It’s particularly important to have health insurance now more then ever because almost all health-care plans, are currently waiving co-pays, deductibles and out-of-pocket costs for testing for coronavirus. Also, many insurers are waiving fees for telemedicine services and some are even covering various treatment options for COVID-19. All of these additional benefits mean nothing to those without health insurance, and the costs can add up tremendously.
If you have lost your job, here are some options you have for health insurance.
Is a program that extends your current health insurance plan for up to 18 months after you lose your job. COBRA covers employees, as well as their spouses, former spouses and dependent children if they were originally covered.
Determine whether you are eligible for COBRA by asking your HR rep, or reach out to your state’s labor office. There are a few requirements that must be met, (for example, your employer doesn’t need to offer COBRA if there are fewer than 20 employees) but in general, this will be your least expensive way of maintaining the insurance you’ve had. Don’t be shocked, though, the payments will dramatically increase because, up until now, your employer has been paying a portion of your premium.
Typically, you have about 60 days to enroll once you receive the COBRA notice. If you initially waive coverage, but then find you need it, you can still enroll as long as you’re within the 60-day window. Keep in mind, however, once you opt into COBRA, you cannot switch to a plan through a health insurance marketplace until open enrollment begins or until COBRA ends in 18 months.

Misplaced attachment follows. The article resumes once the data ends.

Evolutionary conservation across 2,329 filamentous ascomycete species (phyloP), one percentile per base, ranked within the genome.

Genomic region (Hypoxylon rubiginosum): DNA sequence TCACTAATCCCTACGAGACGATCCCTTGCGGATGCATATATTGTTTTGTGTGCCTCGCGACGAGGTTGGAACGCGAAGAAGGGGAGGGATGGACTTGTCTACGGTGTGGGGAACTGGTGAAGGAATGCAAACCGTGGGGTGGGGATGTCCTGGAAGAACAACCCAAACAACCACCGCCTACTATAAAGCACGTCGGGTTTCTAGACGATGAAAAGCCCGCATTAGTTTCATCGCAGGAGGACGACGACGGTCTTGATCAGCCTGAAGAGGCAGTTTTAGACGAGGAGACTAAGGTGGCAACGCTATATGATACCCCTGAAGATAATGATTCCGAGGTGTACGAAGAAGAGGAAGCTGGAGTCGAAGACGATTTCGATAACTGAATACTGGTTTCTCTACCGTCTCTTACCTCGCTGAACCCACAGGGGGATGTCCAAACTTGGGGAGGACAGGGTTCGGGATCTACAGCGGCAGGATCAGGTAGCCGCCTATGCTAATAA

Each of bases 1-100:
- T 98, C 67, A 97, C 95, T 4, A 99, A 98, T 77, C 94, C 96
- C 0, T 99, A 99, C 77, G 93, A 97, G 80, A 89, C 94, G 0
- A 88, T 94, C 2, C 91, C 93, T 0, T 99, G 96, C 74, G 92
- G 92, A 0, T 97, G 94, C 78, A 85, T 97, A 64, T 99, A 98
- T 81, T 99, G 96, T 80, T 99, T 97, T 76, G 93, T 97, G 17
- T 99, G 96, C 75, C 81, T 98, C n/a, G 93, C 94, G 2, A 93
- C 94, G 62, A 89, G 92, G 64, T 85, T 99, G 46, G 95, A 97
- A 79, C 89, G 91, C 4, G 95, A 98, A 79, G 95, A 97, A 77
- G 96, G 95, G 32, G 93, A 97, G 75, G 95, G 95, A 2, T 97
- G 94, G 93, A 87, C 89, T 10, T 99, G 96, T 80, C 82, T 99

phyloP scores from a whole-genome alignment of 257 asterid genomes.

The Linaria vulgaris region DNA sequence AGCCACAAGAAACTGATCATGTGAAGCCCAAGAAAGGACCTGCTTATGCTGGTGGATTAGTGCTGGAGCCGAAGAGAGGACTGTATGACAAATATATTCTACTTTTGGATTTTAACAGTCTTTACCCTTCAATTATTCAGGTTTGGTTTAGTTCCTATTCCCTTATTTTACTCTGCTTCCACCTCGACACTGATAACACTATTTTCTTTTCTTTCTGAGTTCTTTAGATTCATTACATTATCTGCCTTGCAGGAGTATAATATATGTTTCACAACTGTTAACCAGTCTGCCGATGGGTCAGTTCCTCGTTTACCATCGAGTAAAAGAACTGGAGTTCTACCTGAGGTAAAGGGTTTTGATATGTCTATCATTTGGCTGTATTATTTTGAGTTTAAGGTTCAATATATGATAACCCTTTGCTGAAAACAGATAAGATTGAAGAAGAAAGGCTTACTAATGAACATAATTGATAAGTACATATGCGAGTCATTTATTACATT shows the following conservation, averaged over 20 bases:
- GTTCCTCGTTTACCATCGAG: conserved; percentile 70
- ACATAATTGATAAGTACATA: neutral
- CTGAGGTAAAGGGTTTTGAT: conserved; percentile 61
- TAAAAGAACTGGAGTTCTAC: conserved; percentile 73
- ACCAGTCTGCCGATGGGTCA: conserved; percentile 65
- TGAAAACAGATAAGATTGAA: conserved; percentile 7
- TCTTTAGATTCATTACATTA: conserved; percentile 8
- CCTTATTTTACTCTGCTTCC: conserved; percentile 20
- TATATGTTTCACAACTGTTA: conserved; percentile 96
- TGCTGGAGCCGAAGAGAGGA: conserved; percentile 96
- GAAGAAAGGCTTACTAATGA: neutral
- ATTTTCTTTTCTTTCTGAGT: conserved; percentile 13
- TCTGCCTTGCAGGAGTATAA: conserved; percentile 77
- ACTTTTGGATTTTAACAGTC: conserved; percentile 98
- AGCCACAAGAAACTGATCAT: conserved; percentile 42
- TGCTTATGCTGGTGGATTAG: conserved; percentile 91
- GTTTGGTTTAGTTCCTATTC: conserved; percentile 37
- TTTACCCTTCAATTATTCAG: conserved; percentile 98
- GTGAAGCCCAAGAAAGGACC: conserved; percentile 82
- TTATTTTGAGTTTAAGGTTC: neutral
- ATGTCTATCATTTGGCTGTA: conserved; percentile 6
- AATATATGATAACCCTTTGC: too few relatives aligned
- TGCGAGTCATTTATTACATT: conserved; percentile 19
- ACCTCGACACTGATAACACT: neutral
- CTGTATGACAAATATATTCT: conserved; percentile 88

Plans through the marketplace
Look at your state’s health insurance marketplace options. Losing job-based health insurance coverage, even if you quit or get fired, qualifies you for a special enrollment period.
You have about two months, 60 days, after you lose coverage to enroll in a marketplace plan. Keep in mind that coverage may not start immediately. Marketplace plans go into effect the first day of the month after your last day of work.
You can also look into joining a spouse, partner or family member’s employee-sponsored plan.
You may qualify for Medicaid. In some states, Medicaid is available for all adults under a certain income threshold, but you’ll need to check with your state. Healthcare.gov has a calculator where you can plug in your home state, family size and income level to use to see if you qualify.
If you served in the military and were honorably discharged, under certain circumstances you may be eligible for coverage through the Veteran’s Administration (VA). The VA website provides a great tool for determining your eligibility.